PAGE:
Steve Wynn is probably the reason I’m a Las Vegan.
Living in Flagstaff, Arizona, I had heard stories about this crazy idea of a volcano erupting every 15 minutes on the Las Vegas Strip.
I had to see it.
Apparently, millions of others felt the same way. Wynn’s success at The Mirage was followed by a massive expansion up and down the Strip.
For Wynn, Treasure Island, Bellagio, Wynn Las Vegas and Encore were next up on the Strip. And off to the side, Shadow Creek, one of the nation’s greatest golf courses, was carved out of the desert.
Others added MGM Grand, Luxor, Mandalay Bay, Paris Las Vegas, Stratosphere, Planet Hollywood, Monte Carlo and New York-New York.
The casino industry was becoming more of a business than an entertainment novelty. When the Las Vegas Sun came calling for me to join the staff as its business editor in 1991, I came with the anticipation of leading coverage of the likes of Steve Wynn and the creative geniuses that were transforming a city and making it one of the greatest growth stories in history.
Wynn is a smart and charismatic speaker who can paint a vivid landscape of words from his imagination. Who else but Wynn could come up with a lake in the middle of a desert with geysers that erupt in perfect choreography to an elegant soundtrack? To think it up might be easy; to execute it to icon status is something else.
Who else could come up with a restaurant where the walls and furnishings change every 30 minutes to reveal a new environment?
That’s one of the reasons last week’s meteoric dive from his company’s leadership role was so perplexing. How could somebody that smart allow himself to be cornered into the position of having to quit when what could be his greatest creative achievement is still on the drawing board?
All should acknowledge that Wynn is innocent until proved guilty of the various accusations of sexual misconduct. But all should also acknowledge that the preponderance of witness accounts about Wynn’s behavior is overwhelming. It doesn’t take a lot of smoke to conclude there has been a fire somewhere, and at this point, the clouds coming from Wynn’s executive tower are billowing.
It all seems to be about ego and the attitude that his position in the community entitles him to do just about anything to anybody and get away with it.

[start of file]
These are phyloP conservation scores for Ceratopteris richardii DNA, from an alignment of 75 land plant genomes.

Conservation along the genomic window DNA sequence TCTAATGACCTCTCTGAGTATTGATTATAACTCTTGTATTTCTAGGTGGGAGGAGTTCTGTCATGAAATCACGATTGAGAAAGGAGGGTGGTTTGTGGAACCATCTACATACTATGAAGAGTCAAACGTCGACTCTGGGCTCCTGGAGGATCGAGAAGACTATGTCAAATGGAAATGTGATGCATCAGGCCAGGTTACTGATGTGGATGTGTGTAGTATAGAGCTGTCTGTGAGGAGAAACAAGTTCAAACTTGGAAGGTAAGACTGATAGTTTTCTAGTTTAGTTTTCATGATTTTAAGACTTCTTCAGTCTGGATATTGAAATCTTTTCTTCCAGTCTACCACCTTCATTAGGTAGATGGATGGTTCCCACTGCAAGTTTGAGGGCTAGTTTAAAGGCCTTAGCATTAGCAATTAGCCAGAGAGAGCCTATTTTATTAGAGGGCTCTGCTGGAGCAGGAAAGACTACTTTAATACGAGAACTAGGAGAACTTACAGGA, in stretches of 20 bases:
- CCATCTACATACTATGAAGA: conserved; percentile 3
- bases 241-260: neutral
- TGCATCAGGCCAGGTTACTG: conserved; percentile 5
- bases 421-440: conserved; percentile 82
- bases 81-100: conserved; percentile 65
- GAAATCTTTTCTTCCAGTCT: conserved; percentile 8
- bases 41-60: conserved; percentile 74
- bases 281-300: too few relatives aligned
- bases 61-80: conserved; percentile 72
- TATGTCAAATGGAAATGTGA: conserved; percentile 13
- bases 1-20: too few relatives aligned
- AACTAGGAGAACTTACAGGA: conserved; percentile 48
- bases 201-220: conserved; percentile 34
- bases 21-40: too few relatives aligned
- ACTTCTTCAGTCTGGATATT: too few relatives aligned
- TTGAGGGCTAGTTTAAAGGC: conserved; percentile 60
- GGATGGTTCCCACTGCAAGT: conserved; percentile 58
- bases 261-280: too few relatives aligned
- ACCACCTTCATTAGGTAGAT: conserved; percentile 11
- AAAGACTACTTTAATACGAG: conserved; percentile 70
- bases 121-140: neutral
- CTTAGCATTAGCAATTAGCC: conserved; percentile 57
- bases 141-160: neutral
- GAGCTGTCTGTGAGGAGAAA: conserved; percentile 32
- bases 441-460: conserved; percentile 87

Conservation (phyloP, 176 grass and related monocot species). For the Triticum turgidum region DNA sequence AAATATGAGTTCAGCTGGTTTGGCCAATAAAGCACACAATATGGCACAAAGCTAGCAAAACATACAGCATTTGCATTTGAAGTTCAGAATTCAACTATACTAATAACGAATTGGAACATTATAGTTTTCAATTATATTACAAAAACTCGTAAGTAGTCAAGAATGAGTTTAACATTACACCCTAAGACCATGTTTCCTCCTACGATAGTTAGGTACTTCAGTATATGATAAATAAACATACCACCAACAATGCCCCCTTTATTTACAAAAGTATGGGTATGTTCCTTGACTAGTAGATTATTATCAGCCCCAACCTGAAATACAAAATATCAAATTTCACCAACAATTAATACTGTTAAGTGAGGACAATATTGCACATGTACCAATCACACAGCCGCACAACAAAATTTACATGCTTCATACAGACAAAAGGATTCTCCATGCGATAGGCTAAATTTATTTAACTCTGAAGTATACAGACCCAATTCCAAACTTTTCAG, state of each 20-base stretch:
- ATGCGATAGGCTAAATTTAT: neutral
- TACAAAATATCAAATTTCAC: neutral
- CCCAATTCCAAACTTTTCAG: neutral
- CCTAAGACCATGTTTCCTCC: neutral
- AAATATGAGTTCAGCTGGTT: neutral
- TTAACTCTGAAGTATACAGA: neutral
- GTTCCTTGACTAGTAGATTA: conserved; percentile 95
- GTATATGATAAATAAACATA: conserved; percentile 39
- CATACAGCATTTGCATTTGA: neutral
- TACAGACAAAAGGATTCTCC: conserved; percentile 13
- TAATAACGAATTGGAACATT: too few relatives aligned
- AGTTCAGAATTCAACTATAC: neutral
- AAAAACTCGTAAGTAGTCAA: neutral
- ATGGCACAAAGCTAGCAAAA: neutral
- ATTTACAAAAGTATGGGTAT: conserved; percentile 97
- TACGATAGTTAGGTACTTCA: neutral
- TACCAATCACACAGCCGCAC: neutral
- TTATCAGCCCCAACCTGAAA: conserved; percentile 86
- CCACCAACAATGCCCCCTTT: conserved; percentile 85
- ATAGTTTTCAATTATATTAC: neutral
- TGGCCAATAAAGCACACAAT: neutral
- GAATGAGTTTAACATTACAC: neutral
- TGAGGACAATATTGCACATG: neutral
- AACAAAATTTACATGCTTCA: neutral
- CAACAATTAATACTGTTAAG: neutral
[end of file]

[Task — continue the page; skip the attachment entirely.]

I’ve interviewed him a few times, covered his presentations and earnings calls. He can be mesmerizing.
When he first described Wynn Palace, his second property in Macau, I thought he was spewing hyperbole and bluster. Until I saw the place.
It is, without question, the most spectacular hotel I have ever seen. Sure, it looks a little amusement parkish with cable cars carrying passengers from the street to the building, but the treatments inside are stunning.
Wynn’s attention to detail is one of his trademarks. You can see that in the inlaid tiling and impressive floral arrangements at his Las Vegas properties.
I was there when he opened his first property in Macau, and it was clear he was in his element, pointing things out to all his new Chinese friends.
He preferred talking with the Time magazines and Wall Street Journals of the world more than with local media, frustrating for someone like me who sees how much his work means to Southern Nevada’s fortunes.
Local journalists have been hounding his public relations handlers for months for him to give an interview to talk more about the details of Paradise Park, the lagoon-centered attraction that reportedly is in design stage. Most people around here couldn’t wait to see what emerged from the artist’s canvas.
Wynn can surprise. One day, out of the blue, he called my desk phone without prior arrangement to talk about something about him in the news. Just as suddenly, he ended the call. “That’s enough for today.” Click.
One of my mentors, the late Jeff Simpson, had the same experience with him. We were perplexed.
I remember sitting with Wynn when his Sinatra restaurant opened at Wynn Las Vegas. All through the interview, he kept clutching at my arm, one of the things he does as a result of his retinitis pigmentosa. It makes you think: How could somebody stricken with such a terrible disease have the vision to create masterpiece after masterpiece.
He admires the artists before him, buying Picassos and Matisses for his collection. One day, the retinitis and the art collided. Showing Picasso’s “Le Reve” to friends, he accidentally put his elbow through the painting, which he was just about to sell to another collector for a reported $139 million.
Maybe that’s why he decided not to name his hotel Le Reve.
Instead, he simply called the hotel Wynn, and Steve Wynn’s signature is the company logo.
Now. we’re left wondering what happens next. Does the Wynn name, signature and logo disappear? Does he continue in some capacity in the casino business? A lot of that will be left up to regulators who will be making decisions based on the findings of four investigations that are underway.
If the allegations are proved to be true, it’s clear that Wynn forgot one of the basic tenets he impresses on his staff: Serve your guests with the very best and make them feel special. It’s clear there are dozens of women who feel Wynn didn’t do that for them.
And for the rest of us, we will be left wondering how someone with so much creative vision failed to see how the consequences of one’s actions can be so destructive.